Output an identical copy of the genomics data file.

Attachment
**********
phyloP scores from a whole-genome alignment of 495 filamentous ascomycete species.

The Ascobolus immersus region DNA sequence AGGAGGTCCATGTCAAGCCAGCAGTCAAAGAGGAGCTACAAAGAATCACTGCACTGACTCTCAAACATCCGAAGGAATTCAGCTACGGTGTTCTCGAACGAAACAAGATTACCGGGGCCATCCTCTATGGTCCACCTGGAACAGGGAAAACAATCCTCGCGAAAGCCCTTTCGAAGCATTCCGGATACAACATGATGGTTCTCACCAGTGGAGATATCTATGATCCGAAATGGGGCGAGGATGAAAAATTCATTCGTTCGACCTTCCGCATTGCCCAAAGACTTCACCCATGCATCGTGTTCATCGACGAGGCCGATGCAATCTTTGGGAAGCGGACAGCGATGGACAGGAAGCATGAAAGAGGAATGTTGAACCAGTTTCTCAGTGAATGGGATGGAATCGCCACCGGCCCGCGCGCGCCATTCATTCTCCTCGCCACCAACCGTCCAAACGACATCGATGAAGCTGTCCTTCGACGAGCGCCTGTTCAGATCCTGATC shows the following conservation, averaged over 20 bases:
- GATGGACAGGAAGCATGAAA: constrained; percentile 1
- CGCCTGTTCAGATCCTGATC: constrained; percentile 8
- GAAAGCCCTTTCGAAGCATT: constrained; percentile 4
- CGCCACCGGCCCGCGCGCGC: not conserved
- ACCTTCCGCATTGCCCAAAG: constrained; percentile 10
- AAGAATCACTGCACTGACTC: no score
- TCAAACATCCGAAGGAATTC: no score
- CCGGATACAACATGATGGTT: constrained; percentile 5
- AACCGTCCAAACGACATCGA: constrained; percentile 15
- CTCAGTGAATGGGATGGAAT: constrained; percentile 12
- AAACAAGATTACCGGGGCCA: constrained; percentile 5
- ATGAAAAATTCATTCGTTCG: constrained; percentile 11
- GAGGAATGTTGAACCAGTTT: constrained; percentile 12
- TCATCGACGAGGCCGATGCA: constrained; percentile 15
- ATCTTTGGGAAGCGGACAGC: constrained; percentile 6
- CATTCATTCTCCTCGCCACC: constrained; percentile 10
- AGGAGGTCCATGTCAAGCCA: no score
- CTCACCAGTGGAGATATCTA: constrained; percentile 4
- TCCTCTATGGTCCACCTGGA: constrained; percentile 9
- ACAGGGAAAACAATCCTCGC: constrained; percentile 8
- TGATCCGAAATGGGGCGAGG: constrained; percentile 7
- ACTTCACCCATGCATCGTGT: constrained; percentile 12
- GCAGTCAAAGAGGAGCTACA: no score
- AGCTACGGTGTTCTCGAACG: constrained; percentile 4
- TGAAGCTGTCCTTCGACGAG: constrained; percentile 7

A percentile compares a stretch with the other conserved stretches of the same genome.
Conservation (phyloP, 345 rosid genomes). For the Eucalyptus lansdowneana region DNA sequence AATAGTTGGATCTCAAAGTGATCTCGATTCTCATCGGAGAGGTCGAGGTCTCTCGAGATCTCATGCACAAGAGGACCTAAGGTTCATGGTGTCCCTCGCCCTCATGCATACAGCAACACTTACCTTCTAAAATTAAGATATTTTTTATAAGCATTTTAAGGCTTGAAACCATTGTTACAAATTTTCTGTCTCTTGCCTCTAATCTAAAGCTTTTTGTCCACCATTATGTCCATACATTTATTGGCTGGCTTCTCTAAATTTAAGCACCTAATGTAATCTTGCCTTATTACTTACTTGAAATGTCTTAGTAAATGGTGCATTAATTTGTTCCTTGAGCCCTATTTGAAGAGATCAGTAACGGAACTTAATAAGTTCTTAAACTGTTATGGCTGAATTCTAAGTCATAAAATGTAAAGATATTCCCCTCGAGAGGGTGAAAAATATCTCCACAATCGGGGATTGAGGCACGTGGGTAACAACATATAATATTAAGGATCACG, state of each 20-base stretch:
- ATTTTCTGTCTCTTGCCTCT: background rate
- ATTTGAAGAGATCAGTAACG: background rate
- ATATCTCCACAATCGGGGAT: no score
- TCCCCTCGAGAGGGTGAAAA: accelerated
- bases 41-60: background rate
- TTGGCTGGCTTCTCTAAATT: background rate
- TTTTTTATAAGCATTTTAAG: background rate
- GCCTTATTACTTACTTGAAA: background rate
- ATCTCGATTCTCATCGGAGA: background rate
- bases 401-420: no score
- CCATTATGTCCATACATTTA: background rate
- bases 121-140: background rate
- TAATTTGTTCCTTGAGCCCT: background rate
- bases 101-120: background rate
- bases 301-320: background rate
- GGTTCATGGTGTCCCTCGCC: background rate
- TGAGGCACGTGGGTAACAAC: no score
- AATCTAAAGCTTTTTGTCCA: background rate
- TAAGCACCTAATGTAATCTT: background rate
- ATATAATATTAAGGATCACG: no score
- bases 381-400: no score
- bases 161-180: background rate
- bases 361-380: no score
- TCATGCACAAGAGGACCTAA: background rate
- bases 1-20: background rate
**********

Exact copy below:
phyloP scores from a whole-genome alignment of 495 filamentous ascomycete species.

The Ascobolus immersus region DNA sequence AGGAGGTCCATGTCAAGCCAGCAGTCAAAGAGGAGCTACAAAGAATCACTGCACTGACTCTCAAACATCCGAAGGAATTCAGCTACGGTGTTCTCGAACGAAACAAGATTACCGGGGCCATCCTCTATGGTCCACCTGGAACAGGGAAAACAATCCTCGCGAAAGCCCTTTCGAAGCATTCCGGATACAACATGATGGTTCTCACCAGTGGAGATATCTATGATCCGAAATGGGGCGAGGATGAAAAATTCATTCGTTCGACCTTCCGCATTGCCCAAAGACTTCACCCATGCATCGTGTTCATCGACGAGGCCGATGCAATCTTTGGGAAGCGGACAGCGATGGACAGGAAGCATGAAAGAGGAATGTTGAACCAGTTTCTCAGTGAATGGGATGGAATCGCCACCGGCCCGCGCGCGCCATTCATTCTCCTCGCCACCAACCGTCCAAACGACATCGATGAAGCTGTCCTTCGACGAGCGCCTGTTCAGATCCTGATC shows the following conservation, averaged over 20 bases:
- GATGGACAGGAAGCATGAAA: constrained; percentile 1
- CGCCTGTTCAGATCCTGATC: constrained; percentile 8
- GAAAGCCCTTTCGAAGCATT: constrained; percentile 4
- CGCCACCGGCCCGCGCGCGC: not conserved
- ACCTTCCGCATTGCCCAAAG: constrained; percentile 10
- AAGAATCACTGCACTGACTC: no score
- TCAAACATCCGAAGGAATTC: no score
- CCGGATACAACATGATGGTT: constrained; percentile 5
- AACCGTCCAAACGACATCGA: constrained; percentile 15
- CTCAGTGAATGGGATGGAAT: constrained; percentile 12
- AAACAAGATTACCGGGGCCA: constrained; percentile 5
- ATGAAAAATTCATTCGTTCG: constrained; percentile 11
- GAGGAATGTTGAACCAGTTT: constrained; percentile 12
- TCATCGACGAGGCCGATGCA: constrained; percentile 15
- ATCTTTGGGAAGCGGACAGC: constrained; percentile 6
- CATTCATTCTCCTCGCCACC: constrained; percentile 10
- AGGAGGTCCATGTCAAGCCA: no score
- CTCACCAGTGGAGATATCTA: constrained; percentile 4
- TCCTCTATGGTCCACCTGGA: constrained; percentile 9
- ACAGGGAAAACAATCCTCGC: constrained; percentile 8
- TGATCCGAAATGGGGCGAGG: constrained; percentile 7
- ACTTCACCCATGCATCGTGT: constrained; percentile 12
- GCAGTCAAAGAGGAGCTACA: no score
- AGCTACGGTGTTCTCGAACG: constrained; percentile 4
- TGAAGCTGTCCTTCGACGAG: constrained; percentile 7

A percentile compares a stretch with the other conserved stretches of the same genome.
Conservation (phyloP, 345 rosid genomes). For the Eucalyptus lansdowneana region DNA sequence AATAGTTGGATCTCAAAGTGATCTCGATTCTCATCGGAGAGGTCGAGGTCTCTCGAGATCTCATGCACAAGAGGACCTAAGGTTCATGGTGTCCCTCGCCCTCATGCATACAGCAACACTTACCTTCTAAAATTAAGATATTTTTTATAAGCATTTTAAGGCTTGAAACCATTGTTACAAATTTTCTGTCTCTTGCCTCTAATCTAAAGCTTTTTGTCCACCATTATGTCCATACATTTATTGGCTGGCTTCTCTAAATTTAAGCACCTAATGTAATCTTGCCTTATTACTTACTTGAAATGTCTTAGTAAATGGTGCATTAATTTGTTCCTTGAGCCCTATTTGAAGAGATCAGTAACGGAACTTAATAAGTTCTTAAACTGTTATGGCTGAATTCTAAGTCATAAAATGTAAAGATATTCCCCTCGAGAGGGTGAAAAATATCTCCACAATCGGGGATTGAGGCACGTGGGTAACAACATATAATATTAAGGATCACG, state of each 20-base stretch:
- ATTTTCTGTCTCTTGCCTCT: background rate
- ATTTGAAGAGATCAGTAACG: background rate
- ATATCTCCACAATCGGGGAT: no score
- TCCCCTCGAGAGGGTGAAAA: accelerated
- bases 41-60: background rate
- TTGGCTGGCTTCTCTAAATT: background rate
- TTTTTTATAAGCATTTTAAG: background rate
- GCCTTATTACTTACTTGAAA: background rate
- ATCTCGATTCTCATCGGAGA: background rate
- bases 401-420: no score
- CCATTATGTCCATACATTTA: background rate
- bases 121-140: background rate
- TAATTTGTTCCTTGAGCCCT: background rate
- bases 101-120: background rate
- bases 301-320: background rate
- GGTTCATGGTGTCCCTCGCC: background rate
- TGAGGCACGTGGGTAACAAC: no score
- AATCTAAAGCTTTTTGTCCA: background rate
- TAAGCACCTAATGTAATCTT: background rate
- ATATAATATTAAGGATCACG: no score
- bases 381-400: no score
- bases 161-180: background rate
- bases 361-380: no score
- TCATGCACAAGAGGACCTAA: background rate
- bases 1-20: background rate